Barbell Curl

Doing The Barbell Curl Right

The barbell curl is one of the standard weightlifting and muscle building exercises, yet it has been unfairly maligned by some as not being as effective as is often claimed. In that respect, the barbell curl is not different from most other muscle building exercises. If done incorrectly, or sporadically, it won't do the intended job.

Nine times out of ten, if the barbell lift doesn't seem to be effective in building up the biceps, it's either because the wrong weight is being used, the number of sets or repetitions isn't right, the grip is wrong, or, most importantly perhaps, the form is poor.

One can pump iron all day with poor form and have little to show for it beyond sore muscles and fatigue. As simple as the barbell curl appears to be, when first starting to do it as a part of your exercise routine, it's always best to start slow, and by all means start with a weight that is light enough so you have perfect control.  It won't hurt one bit to watch yourself in a mirror, and compare what you're doing to photos you may have looked at or videos you've seen. The services of a personal trainer can be invaluable in learning to do the barbell curl, or any other exercise properly, and even after you've got the hang of it, it doesn't hurt to have a weightlifting buddy check your form from time to time.

It doesn't take much to get into a bad habit, such as swaying or not standing straight. And unless you're grip is the right one, the muscles in your biceps won’t be getting the optimum effect from the exercise.

The Grip - There are those who will tell you that a narrow grip will give you better results with the barbell curl, while others emphasize the importance of varying the width of your grip from time to time. It can take some time to find out for yourself what works the best, and it is not uncommon for bodybuilders to continuously adjust and refine their grip and form. There is more than one right way to do may exercises, but there are also wrong ways, which are certainly to be avoided. Again, a personal trainer or an experienced bodybuilder can often give expert and very useful advice when it comes to the all important subjects of grip and form.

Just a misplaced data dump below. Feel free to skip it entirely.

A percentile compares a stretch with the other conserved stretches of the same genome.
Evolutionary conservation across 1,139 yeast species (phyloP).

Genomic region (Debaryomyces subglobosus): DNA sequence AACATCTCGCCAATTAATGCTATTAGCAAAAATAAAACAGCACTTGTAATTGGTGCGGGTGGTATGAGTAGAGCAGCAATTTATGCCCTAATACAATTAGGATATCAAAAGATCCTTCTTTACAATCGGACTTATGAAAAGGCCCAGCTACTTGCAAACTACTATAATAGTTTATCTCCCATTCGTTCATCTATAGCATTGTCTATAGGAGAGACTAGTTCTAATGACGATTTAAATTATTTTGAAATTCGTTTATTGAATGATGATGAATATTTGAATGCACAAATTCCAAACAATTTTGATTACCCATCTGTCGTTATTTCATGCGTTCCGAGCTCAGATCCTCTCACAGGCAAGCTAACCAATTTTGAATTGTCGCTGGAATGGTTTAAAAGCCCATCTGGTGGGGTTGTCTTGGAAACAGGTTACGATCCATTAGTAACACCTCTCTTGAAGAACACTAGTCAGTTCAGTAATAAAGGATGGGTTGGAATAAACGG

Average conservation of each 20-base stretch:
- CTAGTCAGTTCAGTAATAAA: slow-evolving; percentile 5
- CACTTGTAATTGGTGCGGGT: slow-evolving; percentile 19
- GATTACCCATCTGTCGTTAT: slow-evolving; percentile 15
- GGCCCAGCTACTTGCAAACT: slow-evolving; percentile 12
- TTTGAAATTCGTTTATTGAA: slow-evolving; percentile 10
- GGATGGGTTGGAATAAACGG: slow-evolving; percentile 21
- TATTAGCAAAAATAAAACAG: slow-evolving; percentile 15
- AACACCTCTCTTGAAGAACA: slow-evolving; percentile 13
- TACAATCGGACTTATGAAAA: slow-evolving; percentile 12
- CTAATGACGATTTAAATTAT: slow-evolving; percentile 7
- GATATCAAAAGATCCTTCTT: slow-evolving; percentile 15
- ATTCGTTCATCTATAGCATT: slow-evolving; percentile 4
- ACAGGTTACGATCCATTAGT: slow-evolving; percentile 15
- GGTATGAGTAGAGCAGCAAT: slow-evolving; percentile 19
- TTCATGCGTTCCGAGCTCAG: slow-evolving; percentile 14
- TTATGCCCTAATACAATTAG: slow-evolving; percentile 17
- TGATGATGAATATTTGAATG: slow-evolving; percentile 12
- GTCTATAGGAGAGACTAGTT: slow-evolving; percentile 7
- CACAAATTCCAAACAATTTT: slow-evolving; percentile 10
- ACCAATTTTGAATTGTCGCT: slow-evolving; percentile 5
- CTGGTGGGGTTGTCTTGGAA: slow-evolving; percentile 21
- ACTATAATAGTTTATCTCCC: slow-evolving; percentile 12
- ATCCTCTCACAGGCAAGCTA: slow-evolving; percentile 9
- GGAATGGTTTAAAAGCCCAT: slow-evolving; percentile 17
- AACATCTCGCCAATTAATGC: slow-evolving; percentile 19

The Entire Body Is Involved - It is all too easy to focus on the simple mechanism of lifting the barbell and forgetting that your entire body is participating in the exercise. This seemingly irrelevant statement really means that instead of thinking only about lifting, and the effect of lifting on your biceps, you've got to take in to account your stance, the action of the hips, your posture, and the smooth and controlled movement of your arms. While your arms and biceps are indeed doing most of the work, a strong and stable stance goes a long ways towards keeping your movements controlled. The hips aren't actually moving actively, but participate by maintaining posture and assist in the transmittal of energy up from the floor, through your legs, and to your arms. The action of the hips is very subtle, but they do play a role. Posture is of course all important. If you bend or lean, lifting the barbell will either become too easy or too difficult, in both cases taking away from the effectiveness of the lift.

All of this is not intended to make a seemingly simple exercise overly complicated, but simply to remind you that even the simplest of exercises designed to build and strengthen muscles have more going on than often meets the eye, and doing the exercise right not only takes some thought but a good deal of practice as well.